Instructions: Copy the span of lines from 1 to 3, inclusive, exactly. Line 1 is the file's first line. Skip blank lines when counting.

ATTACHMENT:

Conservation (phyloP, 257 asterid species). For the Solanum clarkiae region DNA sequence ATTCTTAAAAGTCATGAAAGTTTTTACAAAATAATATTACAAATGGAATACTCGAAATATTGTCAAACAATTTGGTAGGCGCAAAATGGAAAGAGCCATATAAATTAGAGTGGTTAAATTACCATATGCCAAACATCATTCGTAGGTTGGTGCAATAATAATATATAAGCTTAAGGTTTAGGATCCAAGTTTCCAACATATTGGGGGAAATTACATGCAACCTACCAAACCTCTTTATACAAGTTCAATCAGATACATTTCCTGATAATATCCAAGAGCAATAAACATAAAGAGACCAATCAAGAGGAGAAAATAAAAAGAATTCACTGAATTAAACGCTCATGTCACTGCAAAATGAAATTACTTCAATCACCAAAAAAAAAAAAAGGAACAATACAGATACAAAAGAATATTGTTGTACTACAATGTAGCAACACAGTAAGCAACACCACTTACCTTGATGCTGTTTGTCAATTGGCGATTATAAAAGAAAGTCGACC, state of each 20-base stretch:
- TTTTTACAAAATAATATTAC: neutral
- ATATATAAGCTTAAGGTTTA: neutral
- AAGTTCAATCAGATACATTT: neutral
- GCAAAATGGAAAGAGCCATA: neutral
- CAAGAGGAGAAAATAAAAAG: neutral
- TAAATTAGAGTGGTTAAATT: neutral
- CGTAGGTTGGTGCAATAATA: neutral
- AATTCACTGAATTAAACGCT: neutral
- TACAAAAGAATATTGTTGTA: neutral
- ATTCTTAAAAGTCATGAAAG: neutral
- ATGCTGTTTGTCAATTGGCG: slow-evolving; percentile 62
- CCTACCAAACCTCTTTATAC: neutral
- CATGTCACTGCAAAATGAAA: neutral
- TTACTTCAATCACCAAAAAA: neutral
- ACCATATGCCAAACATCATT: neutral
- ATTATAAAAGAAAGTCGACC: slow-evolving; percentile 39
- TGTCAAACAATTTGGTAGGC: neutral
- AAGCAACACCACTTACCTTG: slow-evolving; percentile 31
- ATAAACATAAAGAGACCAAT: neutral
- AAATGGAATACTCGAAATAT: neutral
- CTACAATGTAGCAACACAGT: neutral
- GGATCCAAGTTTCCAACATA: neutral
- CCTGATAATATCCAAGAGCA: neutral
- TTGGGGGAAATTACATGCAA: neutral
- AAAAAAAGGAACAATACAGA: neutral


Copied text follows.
Conservation (phyloP, 257 asterid species). For the Solanum clarkiae region DNA sequence ATTCTTAAAAGTCATGAAAGTTTTTACAAAATAATATTACAAATGGAATACTCGAAATATTGTCAAACAATTTGGTAGGCGCAAAATGGAAAGAGCCATATAAATTAGAGTGGTTAAATTACCATATGCCAAACATCATTCGTAGGTTGGTGCAATAATAATATATAAGCTTAAGGTTTAGGATCCAAGTTTCCAACATATTGGGGGAAATTACATGCAACCTACCAAACCTCTTTATACAAGTTCAATCAGATACATTTCCTGATAATATCCAAGAGCAATAAACATAAAGAGACCAATCAAGAGGAGAAAATAAAAAGAATTCACTGAATTAAACGCTCATGTCACTGCAAAATGAAATTACTTCAATCACCAAAAAAAAAAAAAGGAACAATACAGATACAAAAGAATATTGTTGTACTACAATGTAGCAACACAGTAAGCAACACCACTTACCTTGATGCTGTTTGTCAATTGGCGATTATAAAAGAAAGTCGACC, state of each 20-base stretch:
- TTTTTACAAAATAATATTAC: neutral
- ATATATAAGCTTAAGGTTTA: neutral